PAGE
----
According to reports, the Falcons are willing to cough up an extra $100 million to pay for the estimated $1 billion project. Gov. Nathan Deal has made clear that state lawmakers won't vote on raising the borrowing limit of the Georgia World Congress Center Authority. The state authority would have issued bonds to help fund the stadium but might now only provide land.
That means the city - or more likely, one of its associated entities - will likely issue bonds to provide the public financing.
Which leaves open the question: What will that look like?
Perhaps it'll include the Westside Tax Allocation District, a lucrative financial tool operated by Invest Atlanta, the city's economic development arm, and which is aimed at revitalizing a large swath of land that includes Vine City, English Avenue, and downtown?
"Absolutely not," Reed told CL after yesterday's 25th annual Buckhead Coalition luncheon. "Not one dime - I hope you'll write it in bold - not one penny of the Westside TAD's $53 million is going to be used for the stadium." (See what we did there?)
What about the Atlanta-Fulton County Recreation Authority, which oversees Turner Field, Philips Arena, the Olympic Cauldron, and John White Park?
"I don't want to guess at all until we spend time with Council," he said. "What I've been working real hard to do is to not get in front of Council, because this is a genuine decision we need to make together. We need to make an up or down decision in partnership about whether this is something we're going to do."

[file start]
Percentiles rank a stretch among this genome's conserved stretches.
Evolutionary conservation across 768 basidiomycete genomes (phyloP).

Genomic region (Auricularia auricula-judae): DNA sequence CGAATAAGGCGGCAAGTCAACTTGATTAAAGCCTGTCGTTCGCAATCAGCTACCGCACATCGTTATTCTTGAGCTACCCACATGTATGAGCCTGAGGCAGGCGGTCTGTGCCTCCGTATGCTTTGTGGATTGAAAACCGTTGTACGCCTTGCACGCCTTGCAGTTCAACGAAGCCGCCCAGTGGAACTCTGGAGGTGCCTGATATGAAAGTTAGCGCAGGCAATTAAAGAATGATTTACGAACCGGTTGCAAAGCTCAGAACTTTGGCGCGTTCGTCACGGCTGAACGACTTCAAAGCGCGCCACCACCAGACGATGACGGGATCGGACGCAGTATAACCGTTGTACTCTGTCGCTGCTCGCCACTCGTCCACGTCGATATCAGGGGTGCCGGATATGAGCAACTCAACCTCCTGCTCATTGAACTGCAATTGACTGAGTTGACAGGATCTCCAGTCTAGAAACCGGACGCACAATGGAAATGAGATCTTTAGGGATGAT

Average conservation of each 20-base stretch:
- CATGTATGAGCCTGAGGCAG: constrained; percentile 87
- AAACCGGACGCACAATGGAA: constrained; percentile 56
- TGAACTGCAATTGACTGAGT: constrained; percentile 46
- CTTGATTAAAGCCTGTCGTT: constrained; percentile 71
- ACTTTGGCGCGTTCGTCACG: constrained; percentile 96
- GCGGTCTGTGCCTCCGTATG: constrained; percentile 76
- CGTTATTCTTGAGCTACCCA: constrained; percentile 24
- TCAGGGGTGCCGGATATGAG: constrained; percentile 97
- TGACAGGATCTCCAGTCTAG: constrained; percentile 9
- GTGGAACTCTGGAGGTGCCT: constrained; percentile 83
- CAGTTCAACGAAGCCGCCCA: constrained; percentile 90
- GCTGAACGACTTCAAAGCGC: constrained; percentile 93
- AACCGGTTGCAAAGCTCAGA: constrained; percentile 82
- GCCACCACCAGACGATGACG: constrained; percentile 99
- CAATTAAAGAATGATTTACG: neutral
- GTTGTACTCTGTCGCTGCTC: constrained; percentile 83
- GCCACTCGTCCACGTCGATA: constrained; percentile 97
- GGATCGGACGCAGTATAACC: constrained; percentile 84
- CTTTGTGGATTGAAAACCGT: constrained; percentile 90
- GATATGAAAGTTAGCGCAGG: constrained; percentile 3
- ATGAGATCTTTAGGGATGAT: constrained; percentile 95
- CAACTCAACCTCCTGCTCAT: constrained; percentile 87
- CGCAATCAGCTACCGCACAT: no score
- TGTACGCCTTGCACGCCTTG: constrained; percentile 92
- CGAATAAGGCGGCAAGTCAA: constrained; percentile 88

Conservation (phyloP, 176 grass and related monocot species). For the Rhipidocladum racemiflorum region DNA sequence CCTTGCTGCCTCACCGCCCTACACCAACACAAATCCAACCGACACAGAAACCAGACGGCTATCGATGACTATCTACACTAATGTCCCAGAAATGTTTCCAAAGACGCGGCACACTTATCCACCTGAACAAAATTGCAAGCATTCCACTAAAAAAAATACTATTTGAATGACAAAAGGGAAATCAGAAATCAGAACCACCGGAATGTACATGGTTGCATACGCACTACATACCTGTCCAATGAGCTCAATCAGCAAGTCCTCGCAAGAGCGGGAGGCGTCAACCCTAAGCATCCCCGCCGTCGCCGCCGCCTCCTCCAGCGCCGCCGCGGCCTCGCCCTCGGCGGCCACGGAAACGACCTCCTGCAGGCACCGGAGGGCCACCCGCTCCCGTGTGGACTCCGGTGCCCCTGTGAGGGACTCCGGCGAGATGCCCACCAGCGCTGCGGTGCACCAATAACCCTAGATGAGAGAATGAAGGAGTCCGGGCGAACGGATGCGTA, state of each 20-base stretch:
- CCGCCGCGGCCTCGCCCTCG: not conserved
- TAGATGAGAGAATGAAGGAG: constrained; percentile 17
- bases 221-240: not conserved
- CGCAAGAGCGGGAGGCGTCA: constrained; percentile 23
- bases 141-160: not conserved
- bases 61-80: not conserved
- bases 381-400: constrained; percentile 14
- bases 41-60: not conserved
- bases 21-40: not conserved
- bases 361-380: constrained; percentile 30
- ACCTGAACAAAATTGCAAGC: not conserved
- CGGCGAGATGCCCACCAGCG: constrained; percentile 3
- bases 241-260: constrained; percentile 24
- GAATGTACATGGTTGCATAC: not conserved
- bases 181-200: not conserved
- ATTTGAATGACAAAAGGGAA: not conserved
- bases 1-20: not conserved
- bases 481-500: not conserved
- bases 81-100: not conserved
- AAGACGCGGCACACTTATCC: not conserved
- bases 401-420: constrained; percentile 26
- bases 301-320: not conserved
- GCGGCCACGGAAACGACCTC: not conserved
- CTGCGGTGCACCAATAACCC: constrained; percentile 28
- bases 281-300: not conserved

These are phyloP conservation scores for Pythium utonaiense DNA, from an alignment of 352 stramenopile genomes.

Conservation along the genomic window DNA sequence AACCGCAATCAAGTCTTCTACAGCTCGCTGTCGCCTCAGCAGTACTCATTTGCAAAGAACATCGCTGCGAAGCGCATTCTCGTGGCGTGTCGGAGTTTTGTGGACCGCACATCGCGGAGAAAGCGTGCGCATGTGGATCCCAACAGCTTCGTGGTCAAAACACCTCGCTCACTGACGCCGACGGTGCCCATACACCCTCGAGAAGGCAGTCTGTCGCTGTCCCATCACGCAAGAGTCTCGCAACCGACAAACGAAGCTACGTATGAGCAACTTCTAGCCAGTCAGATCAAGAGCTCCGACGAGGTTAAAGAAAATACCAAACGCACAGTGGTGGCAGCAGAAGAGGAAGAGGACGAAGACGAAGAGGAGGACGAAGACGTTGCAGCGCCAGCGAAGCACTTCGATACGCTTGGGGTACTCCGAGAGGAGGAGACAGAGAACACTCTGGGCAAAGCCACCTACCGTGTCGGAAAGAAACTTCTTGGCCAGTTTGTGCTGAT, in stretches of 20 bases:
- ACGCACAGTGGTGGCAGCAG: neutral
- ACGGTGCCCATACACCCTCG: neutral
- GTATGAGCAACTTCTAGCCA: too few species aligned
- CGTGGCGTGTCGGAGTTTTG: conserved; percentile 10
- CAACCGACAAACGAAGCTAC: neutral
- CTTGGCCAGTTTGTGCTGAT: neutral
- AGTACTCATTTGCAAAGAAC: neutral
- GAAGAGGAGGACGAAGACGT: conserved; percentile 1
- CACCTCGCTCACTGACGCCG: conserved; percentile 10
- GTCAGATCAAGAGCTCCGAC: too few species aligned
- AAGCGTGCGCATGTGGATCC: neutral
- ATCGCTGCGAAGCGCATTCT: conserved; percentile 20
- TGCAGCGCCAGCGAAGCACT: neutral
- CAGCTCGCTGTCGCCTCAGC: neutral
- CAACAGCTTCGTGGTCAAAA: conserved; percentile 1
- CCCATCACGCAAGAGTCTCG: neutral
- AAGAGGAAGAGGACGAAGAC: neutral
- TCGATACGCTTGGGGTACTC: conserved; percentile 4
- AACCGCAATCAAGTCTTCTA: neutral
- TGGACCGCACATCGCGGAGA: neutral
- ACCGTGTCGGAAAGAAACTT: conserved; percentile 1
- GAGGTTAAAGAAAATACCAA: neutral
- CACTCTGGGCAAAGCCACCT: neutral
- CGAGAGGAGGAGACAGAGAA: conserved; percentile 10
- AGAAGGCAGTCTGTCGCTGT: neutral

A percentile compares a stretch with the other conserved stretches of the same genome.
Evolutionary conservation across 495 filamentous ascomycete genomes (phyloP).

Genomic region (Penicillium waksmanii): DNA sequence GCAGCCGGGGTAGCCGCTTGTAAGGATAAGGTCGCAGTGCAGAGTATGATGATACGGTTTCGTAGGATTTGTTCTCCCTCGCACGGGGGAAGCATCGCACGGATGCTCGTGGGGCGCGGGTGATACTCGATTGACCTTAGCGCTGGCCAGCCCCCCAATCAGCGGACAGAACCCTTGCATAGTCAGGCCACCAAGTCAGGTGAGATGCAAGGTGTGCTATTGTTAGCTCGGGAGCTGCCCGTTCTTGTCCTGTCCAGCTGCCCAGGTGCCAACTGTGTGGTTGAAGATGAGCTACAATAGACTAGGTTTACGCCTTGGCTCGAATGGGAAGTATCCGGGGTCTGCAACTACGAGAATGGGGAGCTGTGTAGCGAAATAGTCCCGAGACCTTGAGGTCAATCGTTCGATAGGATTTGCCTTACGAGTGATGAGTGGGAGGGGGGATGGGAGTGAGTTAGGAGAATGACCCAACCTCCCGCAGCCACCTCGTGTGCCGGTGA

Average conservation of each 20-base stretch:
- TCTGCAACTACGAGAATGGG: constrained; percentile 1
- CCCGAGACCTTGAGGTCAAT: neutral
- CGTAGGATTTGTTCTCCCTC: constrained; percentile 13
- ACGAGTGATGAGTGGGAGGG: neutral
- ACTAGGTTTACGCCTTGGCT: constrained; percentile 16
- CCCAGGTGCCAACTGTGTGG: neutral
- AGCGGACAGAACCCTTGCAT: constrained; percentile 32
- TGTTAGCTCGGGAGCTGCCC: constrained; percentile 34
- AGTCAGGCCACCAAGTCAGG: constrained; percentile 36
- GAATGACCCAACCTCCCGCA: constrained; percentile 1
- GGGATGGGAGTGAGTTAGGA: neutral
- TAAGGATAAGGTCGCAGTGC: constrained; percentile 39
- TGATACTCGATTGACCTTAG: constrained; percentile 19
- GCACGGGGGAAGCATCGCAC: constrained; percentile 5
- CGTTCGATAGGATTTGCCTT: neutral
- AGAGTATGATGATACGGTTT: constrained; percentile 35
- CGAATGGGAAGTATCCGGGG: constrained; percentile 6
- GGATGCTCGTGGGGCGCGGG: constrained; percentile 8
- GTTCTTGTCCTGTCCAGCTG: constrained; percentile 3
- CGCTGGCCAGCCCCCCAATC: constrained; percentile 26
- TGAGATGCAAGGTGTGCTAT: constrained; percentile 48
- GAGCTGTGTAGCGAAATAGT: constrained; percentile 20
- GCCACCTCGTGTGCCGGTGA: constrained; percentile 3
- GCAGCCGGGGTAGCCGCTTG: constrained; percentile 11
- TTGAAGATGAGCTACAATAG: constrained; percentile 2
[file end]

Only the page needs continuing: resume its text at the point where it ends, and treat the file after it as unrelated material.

The mayor did say that he expects the deal to be similar to the agreement that created Philips Arena. The $213 million facility was financed with revenue bonds, a car-rental tax, and a cash contribution from Time Warner. Philips also signed a 20-year deal reportedly worth as much as $180 million for the naming rights.
Whatever's ironed out, he said that "any debt offering would not impact the city's credit worthiness" because the hotel-motel tax is a reliable and consistent source of funding.
The mayor said he understands that "folks are concerned" about using the hotel-motel tax, which by law can only be used to fund a new stadium on GWCCA property, to build the facility. And that to many Georgians, the Dome seems perfectly suitable for hosting sporting events, concerts, monster truck rallies, and whatever other affair you can stuff into the covered arena, for decades to come.
But Reed said that if the new stadium deal doesn't go through, the Dome will still need as much as $350 million in additional needed repairs.
"While the stadium looks good, it's not what people think," he said. "When you talk to the people who are responsible, they will tell you that they can't tell you when the roof needs to be replaced. That's a big deal."
He added: "I read the polls and I understand that folks are concerned. But there are times when you're leading the city that you have to make a 10-, 20-, 30-year decision. I don't enjoy pain. I don't enjoy hearing folks saying some of the things they're saying. But there must be a genuine need to get this done."
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